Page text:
The cretins are winning, the killers have us by our gonads, and it is all because we took their bait and decided to play this game, this deadly game, their way.
I don’t often quote Tony Blair, after all if I were to channel the much more progressive Noam Chomsky then I’d recall that he aptly said “Wanton killing of innocent civilians is terrorism, not a war against terrorism”, in which case I’d have to classify Blair and his pal Bush as among the worst of the lot. But still one of Blair’s quotes rings true, that: “The purpose of terrorism lies not just in the violent act itself. It is in producing terror. It sets out to inflame, to divide, to produce consequences which they then use to justify further terror.”
And therein lies our biggest problem. That we have swallowed the gambit, and we’ve brought out the ethnic bogeyman in response to the wave of attacks in our midst.
You see terrorism by nature is a form of psychological warfare, a propaganda assault of sorts. Those who trade in murder and mayhem ultimately aim at to manipulate us and force us to make changes in outlook and thinking by creating morbid fear, uncertainty and limbo, and divisions based on irrational and illogical reasons in society.”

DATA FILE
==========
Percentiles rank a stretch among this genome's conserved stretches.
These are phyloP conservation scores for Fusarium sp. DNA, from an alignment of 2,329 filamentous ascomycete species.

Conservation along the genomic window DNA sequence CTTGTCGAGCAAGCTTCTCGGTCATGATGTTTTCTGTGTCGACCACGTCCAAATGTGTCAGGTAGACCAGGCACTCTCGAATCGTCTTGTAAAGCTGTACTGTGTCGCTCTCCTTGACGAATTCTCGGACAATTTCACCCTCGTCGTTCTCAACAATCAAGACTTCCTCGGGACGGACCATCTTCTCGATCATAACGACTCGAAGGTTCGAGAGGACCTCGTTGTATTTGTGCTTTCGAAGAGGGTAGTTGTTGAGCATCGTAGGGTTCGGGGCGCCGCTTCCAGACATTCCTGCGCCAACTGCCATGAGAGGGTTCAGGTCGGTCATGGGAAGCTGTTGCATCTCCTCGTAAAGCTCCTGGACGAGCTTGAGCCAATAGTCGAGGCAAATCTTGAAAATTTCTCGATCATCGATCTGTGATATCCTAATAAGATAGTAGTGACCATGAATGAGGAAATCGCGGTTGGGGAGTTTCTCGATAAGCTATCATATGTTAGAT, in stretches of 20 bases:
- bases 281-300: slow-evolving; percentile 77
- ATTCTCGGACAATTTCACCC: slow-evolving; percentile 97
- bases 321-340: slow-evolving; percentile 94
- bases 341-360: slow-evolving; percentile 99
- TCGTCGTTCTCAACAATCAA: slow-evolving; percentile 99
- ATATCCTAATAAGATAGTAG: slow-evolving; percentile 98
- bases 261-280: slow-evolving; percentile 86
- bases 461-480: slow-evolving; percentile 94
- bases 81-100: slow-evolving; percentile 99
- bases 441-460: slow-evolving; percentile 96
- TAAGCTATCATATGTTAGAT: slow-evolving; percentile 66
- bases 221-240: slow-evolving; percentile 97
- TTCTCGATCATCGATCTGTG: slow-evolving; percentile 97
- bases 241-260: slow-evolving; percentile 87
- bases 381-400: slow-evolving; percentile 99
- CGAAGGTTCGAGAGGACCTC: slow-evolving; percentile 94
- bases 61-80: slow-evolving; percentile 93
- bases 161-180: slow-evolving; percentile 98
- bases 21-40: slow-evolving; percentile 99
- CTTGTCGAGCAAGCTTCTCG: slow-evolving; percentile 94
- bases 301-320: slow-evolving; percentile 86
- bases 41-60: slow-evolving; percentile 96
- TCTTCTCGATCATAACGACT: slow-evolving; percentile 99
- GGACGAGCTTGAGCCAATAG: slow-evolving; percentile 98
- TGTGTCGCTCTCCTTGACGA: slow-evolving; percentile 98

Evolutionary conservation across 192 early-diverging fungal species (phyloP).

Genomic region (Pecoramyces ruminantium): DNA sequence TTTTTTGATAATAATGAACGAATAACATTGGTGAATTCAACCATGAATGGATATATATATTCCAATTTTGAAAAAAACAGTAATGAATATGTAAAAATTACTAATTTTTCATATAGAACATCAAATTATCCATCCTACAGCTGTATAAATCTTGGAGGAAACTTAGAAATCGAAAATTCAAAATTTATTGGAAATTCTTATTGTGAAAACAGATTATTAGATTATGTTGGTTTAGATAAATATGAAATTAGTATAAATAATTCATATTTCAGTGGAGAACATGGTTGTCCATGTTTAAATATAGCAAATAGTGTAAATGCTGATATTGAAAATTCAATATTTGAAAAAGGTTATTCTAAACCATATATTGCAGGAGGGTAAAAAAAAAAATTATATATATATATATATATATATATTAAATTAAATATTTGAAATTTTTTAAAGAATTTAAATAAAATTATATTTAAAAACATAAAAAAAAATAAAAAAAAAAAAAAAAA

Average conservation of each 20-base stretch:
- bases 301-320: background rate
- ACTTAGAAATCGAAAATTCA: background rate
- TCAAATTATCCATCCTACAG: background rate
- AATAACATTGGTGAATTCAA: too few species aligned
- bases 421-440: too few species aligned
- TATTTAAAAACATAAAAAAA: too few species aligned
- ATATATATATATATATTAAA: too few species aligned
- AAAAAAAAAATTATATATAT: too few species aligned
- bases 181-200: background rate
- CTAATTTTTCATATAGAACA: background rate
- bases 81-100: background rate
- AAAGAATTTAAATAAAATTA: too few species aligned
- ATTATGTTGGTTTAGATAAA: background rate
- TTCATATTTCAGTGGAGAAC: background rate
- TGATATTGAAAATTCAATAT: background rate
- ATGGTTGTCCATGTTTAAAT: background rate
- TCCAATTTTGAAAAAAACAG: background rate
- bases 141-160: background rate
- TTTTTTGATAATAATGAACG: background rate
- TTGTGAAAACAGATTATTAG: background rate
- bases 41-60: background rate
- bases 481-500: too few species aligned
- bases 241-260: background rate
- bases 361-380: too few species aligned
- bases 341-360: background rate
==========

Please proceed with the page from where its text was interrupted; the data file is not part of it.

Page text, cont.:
We need to step back, examine how we have responded to the recent on social media and in conversations with friends and families and ask ourselves if whoever is attacking us isn’t succeeding.
I am very disappointed that I look around and see that these faceless murderous bigots have succeeded in leaving most of us with our undies in a bunch as we:
- Spew vitriol at perceived tribal enemies,
- Cook up fantastic conspiracy theories that are borderline insane as well as incendiary and
- More or less get paralysed from thinking of much else when we have so much more to fear than sporadic attacks from deranged murdering bastards.
I have come to the conclusion that we are our own worst enemies, or at least our collective inability to see beyond our own noses is, basically:
- Anybody who thinks that these are attacks targeted at just a particular tribe or ethnic group needs to have their head examined.
- Anybody who imagines the opposition in Kenya is really that well organized, and shockingly diabolic, that they’d pull off hours of indiscriminate slaughter to further an agenda needs to check if the doctor dropped them on their heads at birth.